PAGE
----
Set in a small town in Mexico, this quiet, haunting ghost
story displays the remarkable skills of a director in his
subtlety and passion. Wait, this is the other Del Toro
movie in theaters. This is his gleefully bloodthirsty, brutally
fast-paced, ďOy, itís kicking my assĒ action movie. The difference
could not be starker.
From the opening scenes, you can tell this wonít be Citizen
Kane. When that first bucket of blood slaps against the
wall, that first vampire explodes in a glorious hail of sparks,
and Wesley Snipes deadpan blows a kiss at himself in a rear-view
mirror, you canít help but smile. The movie is intoxicatingly
fun. Filled with the sort of ebullience for violence and destruction
that stems from its comic book origins, Blade II holds
nothing back.† It shamelessly entertains by providing the
sort of completely unrealistic violence that worries parents.
More than that, the action is incredibly well crafted. Every
punch and throw is clear and distinct. There are no cheap
cut-aways. The camera soars to follow a character punched
across the room and never flinches when the baddies open their
Of course, no comic book story is complete without badass
characters. Blade II has a seemingly inexhaustible
supply. Blade teams up with the Bloodpack, a crack team of
vampires trained to kill him, in order to combat a new threat
to both vampires and humans: Reapers. The Bloodpack is the
coolest bunch of bloodsuckers to ever grace the screen including
the sadly underused Donnie Yen (he is also the martial
arts choreographer) and the cult icon Ron Perlman.
Also returning is Whistler (yeah, I know he should be dead)
played by Kris Kristofferson who snarls the best insults
ever. His banter with Perlman and Bladeís younger weapon expert
Scud (Reedus) is a riot. And the Reapers are the cherry
on top. Part vampire, part horrendous monster, they tear apart
vamps like theyíre Swiss cheese. Wait till you see one open
its mouth. The shock is worth the admission alone. And of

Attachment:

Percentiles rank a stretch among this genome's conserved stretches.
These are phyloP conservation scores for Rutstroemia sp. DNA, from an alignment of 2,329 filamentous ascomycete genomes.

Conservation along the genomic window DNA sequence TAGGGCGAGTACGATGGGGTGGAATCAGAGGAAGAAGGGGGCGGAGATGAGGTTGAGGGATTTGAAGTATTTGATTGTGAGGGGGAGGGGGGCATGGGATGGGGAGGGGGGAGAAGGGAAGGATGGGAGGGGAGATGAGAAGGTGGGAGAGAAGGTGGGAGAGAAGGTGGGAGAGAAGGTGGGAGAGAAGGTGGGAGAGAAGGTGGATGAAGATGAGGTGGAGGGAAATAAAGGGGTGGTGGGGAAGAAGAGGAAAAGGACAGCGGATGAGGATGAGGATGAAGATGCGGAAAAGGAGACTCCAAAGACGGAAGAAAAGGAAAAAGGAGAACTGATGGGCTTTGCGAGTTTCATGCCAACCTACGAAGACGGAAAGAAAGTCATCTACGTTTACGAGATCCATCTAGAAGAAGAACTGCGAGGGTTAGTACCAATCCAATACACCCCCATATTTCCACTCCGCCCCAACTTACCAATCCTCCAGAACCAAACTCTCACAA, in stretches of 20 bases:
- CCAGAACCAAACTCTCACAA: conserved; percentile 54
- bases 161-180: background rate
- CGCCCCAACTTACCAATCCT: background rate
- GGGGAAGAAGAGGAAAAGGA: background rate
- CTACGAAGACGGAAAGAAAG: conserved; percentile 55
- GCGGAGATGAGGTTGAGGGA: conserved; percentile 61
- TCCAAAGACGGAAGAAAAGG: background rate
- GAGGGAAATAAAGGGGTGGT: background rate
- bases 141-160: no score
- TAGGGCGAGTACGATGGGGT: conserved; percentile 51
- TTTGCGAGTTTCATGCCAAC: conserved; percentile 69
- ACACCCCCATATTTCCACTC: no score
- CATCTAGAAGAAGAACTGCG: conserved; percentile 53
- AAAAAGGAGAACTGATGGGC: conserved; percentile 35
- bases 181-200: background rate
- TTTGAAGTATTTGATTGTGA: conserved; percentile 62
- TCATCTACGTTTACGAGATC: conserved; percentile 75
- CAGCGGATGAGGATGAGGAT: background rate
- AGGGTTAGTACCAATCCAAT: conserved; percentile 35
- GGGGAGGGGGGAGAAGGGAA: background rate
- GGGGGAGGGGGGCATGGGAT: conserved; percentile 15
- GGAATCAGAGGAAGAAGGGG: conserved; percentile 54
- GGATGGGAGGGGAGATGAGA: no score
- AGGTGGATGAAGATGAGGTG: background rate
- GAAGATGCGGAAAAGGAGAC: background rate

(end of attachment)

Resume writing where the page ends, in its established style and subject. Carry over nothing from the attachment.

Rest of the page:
course, youíve got Blade who still has more gadgets than Bond,
but now features more dry wit and less simpering compassion
than he had in the first movie. In fact, the only uninteresting
characters are the love interest (gag) Nyssa (Varela)
and her Nosferatu father.
The plot is full of the typical double crosses but theyíre
almost inconsequential next to the action of the movie. In
fact, the ending has conventions the size of buses, but it
matters so little that you might as well relax and focus on
the complete awesomeness of the film. In particular, the graphics
make impressive images. The sparks and burning flesh look
authentic, and many times the CG stand-ins during action scenes
are so smooth you have to be watching for them to notice.
For me to say that feels weird. I find CG characters to be
obviously fakeó*cough*Jar-Jar Binks*cough*. Also amazing is
the art design and cinematography. The crisp beautiful ambers
and sleek black costumes complement each other. And the gadgets!
The guns and devices should get first billing, too.
Reportedly, Del Toro made Blade II in hopes of convincing
a studio to fund his childhood dream: a live-action Hellboy
movie. I hope that Blade II enjoys overwhelming success
at the box office, because while Iíve never heard of Hellboy,
I am desperate to see another comic book adaptation by this
director. This is the best American action movie since The
Matrix (Crouching Tiger and Fellowship Of The
Rings donít count as action), and I will gladly fork over
many to enjoy this movie with friends. Popcorn filmmaking
at itís finest! Fun without an ounce of pretension.
ó Zack Schenkkan